SUMMARY:We are concerned with Arabic literary engagements with twentieth-century history and politics authored by women. In light of how socialism and anti-colonial nationalisms have given way to right-wing nationalisms, ethno-religious fundamentalisms, state violence, and civil wars over the second half of the twentieth century and the first decades of the twenty-first, we turn to women’s writing to interrogate, reimagine, mourn, and reframe past notions of political commitment and national or communal belonging. Women, whose symbolic and moral value lay at the heart of the ‘national allegory’ underlying a generation of Arabic literature and film, are paradoxically considered marginal figures when it comes to authoring political, historical, and literary narratives; women are often asterisks to men’s history, literature, and politics. Therefore, we seek to center women’s interventions in these fields.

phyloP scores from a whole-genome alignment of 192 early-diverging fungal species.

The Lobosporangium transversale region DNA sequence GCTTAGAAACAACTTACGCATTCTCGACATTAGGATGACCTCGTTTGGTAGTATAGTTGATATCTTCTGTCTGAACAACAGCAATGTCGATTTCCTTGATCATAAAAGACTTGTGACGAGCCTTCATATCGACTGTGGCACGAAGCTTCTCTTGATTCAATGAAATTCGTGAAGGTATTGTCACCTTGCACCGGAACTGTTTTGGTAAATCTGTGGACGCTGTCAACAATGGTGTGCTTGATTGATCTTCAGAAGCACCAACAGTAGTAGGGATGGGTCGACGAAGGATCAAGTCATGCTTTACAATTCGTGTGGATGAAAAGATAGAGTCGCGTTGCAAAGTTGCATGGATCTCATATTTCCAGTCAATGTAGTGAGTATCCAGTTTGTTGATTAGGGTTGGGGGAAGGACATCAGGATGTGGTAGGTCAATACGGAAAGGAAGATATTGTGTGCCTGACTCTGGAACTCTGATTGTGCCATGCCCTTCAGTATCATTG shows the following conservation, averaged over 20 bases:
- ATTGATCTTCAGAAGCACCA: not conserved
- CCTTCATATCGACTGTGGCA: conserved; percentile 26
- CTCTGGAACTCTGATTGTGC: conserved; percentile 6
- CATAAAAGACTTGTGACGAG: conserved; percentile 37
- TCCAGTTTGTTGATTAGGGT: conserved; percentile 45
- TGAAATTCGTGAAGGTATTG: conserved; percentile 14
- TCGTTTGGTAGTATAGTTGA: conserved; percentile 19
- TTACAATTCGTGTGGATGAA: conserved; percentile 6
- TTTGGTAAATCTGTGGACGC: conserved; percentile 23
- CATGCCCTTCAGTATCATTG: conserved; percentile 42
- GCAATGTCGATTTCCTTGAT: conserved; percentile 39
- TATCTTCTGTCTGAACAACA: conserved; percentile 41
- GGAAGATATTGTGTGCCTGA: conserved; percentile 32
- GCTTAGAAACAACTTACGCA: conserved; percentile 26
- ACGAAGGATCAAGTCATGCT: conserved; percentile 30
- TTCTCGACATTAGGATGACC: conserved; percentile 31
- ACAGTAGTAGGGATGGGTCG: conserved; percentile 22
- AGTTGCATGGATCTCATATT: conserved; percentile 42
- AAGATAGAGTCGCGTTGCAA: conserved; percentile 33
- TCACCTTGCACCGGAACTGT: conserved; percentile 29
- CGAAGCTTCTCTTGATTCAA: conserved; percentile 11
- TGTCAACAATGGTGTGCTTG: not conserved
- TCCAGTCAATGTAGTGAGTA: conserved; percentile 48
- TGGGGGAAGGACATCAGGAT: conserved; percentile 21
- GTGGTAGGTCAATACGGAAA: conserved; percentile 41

We seek papers on works of literature (novels, poetry, memoirs) or literary criticism that either interrupt twentieth-century politics and history or make them significant to the present in novel ways. We are particularly interested in papers that address literary engagements with history and politics through any of the following ways: love and loss; memory, mourning, and melancholia; narrative voice or language use.
The approach is comparative. Comparisons are not merely methodological, but also epistemological, i.e., a way of seeing the world (Hallaq 2020). It is led by the theoretical understanding that language is dialogic and heteroglossic (Bakhtin 1981).